Long-necked dinosaurs probably had even longer necks than we thought
Their necks were likely at least 3 feet longer.
Imagine a lumbering long-necked dinosaur — perhaps you've seen these herbivores animated in movies, munching on hard-to-reach leaves, or maybe you've visited a mounted skeleton in a museum. But now, get ready for a reality check: Every sauropod neck you've ever seen is likely wrong, a new study finds.
Surprisingly few complete sauropod necks have been scientifically documented, and even specimens with relatively complete necks often have misshapen bones, distorted from tens of millions of years in the great outdoors. What's more, paleontologists often can't agree where the neck stops and the backbone begins; and many don't factor in how long sauropod necks would be if tissues such as cartilage and fat were included in models.
In short, "don't take too seriously the mounted skeletons that you see in museums," Mike Taylor, a research associate in the Department of Earth Sciences at the University of Bristol in the U.K., told Live Science. If researchers had access to a complete sauropod neck and accurately accounted for its missing cartilage (which rarely fossilizes), sauropod necks could easily be about 3 feet (1 meter) longer than we currently envision them to be, he said.
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Sauropod necks have mesmerized Taylor for upward of 20 years. "They're just fascinating on so many levels — mechanically, biologically, physiologically, ecologically," he said. "They're arguably the most extreme body parts evolved by anything that's ever lived."
However, when he began to study them — for instance to suggest that sexual selection was not the main driver for the sauropod's gratuitously long neck — Taylor realized that many sauropod neck fossils were woefully incomplete.
Dozens of specimens, even "celebrity" sauropods, such as Pittsburgh's Carnegie Museum of Natural History's Diplodocus and Apatosaurus, whose replica casts can be found around the world, and the large brachiosaur at the Natural History Museum in Berlin, have "imperfectly known necks," Taylor wrote in the new study. In specimens uncovered in the 19th and early 20th centuries, missing bone can be difficult to spot due to over-enthusiastic restorers.
Sauropods were big — the largest terrestrial animal, likely Argentinosaurus, may have measured 115 feet (35 m) long and weighed 77 tons (70 metric tons) — so it's not unexpected that complete fossilizations are rare. To fossilize, an animal has to be quickly covered with sediment before predators or the elements lay waste to it, and that's unlikely to happen to a huge beast. What's more, the neck vertebrae of sauropods were fragile and hollow, meaning they could be easily distorted, squashed or broken during the fossilization process, Taylor said.
"It is no accident that the most completely preserved sauropods are small individuals such as … the cow-sized juvenile Camarasaurus lentus," and not a larger beast, he wrote in the study. To date, the longest known necks of titanosaurs, or supersized sauropods, belong to Patagotitan, Puertasaurus and Dreadnoughtus, and are thought to be around 32 feet (10 m) long, but the material is meager. Patagotitan has only three known neck vertebrae, and Puertasaurus and Dreadnoughtus have just one apiece.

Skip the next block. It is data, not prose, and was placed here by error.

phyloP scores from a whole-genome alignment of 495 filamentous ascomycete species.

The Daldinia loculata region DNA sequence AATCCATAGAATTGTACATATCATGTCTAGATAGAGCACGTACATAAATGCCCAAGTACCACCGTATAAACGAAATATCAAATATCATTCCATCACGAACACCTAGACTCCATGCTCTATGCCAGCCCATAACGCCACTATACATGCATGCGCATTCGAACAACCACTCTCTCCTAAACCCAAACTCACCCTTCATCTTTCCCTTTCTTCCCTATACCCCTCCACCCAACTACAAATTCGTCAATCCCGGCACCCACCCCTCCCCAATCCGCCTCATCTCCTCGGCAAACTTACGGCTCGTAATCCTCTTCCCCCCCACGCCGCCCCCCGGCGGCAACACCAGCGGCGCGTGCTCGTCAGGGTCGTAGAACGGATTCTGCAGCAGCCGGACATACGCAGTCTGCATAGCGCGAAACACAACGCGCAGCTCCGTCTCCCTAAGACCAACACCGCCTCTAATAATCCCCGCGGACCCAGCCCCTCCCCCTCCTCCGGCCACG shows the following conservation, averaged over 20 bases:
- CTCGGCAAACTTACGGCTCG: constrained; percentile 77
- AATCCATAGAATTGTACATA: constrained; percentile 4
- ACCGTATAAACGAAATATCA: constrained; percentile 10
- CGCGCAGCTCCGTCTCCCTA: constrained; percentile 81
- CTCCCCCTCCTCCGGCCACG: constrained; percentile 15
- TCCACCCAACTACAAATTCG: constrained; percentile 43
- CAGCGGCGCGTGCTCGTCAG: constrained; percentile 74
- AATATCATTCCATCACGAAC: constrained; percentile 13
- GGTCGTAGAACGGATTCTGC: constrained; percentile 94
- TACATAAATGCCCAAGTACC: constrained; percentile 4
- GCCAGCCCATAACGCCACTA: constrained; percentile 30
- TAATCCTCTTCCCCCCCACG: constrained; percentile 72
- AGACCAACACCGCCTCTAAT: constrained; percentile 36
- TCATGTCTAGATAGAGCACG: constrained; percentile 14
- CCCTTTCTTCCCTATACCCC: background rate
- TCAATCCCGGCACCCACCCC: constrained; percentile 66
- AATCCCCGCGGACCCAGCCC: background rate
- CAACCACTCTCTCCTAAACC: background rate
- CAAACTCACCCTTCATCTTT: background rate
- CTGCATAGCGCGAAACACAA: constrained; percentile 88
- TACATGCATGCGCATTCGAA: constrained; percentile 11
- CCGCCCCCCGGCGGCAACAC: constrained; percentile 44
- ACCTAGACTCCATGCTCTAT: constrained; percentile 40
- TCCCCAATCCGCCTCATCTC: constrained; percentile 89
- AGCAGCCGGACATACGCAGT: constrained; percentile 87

Sometimes, vertebrae are missing or jumbled, making it hard to decipher how long the neck was. "In mammals it's really easy to tell because there are seven cervical vertebrae in the neck and they don't have ribs attached [to them]," Taylor said. But in sauropods, some neck vertebrae attach to the ribs, making it hard to see where the neck ends and the trunk begins in some dinosaurs.
The Carnegie Diplodocus — nicknamed "Dippy" — appears as a cast in museums all over the world, including in London, Berlin and Paris, but even this well-known dino's neck is suspect. In 1900, it was reported to have 11 cervicals, but this number was later adjusted to 15, which is what modern replicas show. But it's possible that Dippy had even more cervicals, or maybe fewer, given that one of them may have been misassigned, Taylor wrote in the study.
One improvement would be to better inform the public about what's known and what's just a guess; for instance, highlighting the known bones in a different color in reconstructed museum mounts, Taylor said.
Understanding the current limits of our knowledge regarding sauropod neck is important, especially when it comes to constructing family trees based on anatomical features, said Femke Holwerda, the Elizabeth Nicholls postdoctoral research fellow at the Royal Tyrrell Museum of Paleontology in Alberta, Canada, who was not involved with the study.
The study was published online Jan. 24 in the journal PeerJ and detailed on Taylor's blog, SV-POW.
Originally published on Live Science.
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Laura is the archaeology and Life's Little Mysteries editor at Live Science. She also reports on general science, including paleontology. Her work has appeared in The New York Times, Scholastic, Popular Science and Spectrum, a site on autism research. She has won multiple awards from the Society of Professional Journalists and the Washington Newspaper Publishers Association for her reporting at a weekly newspaper near Seattle. Laura holds a bachelor's degree in English literature and psychology from Washington University in St. Louis and a master's degree in science writing from NYU.
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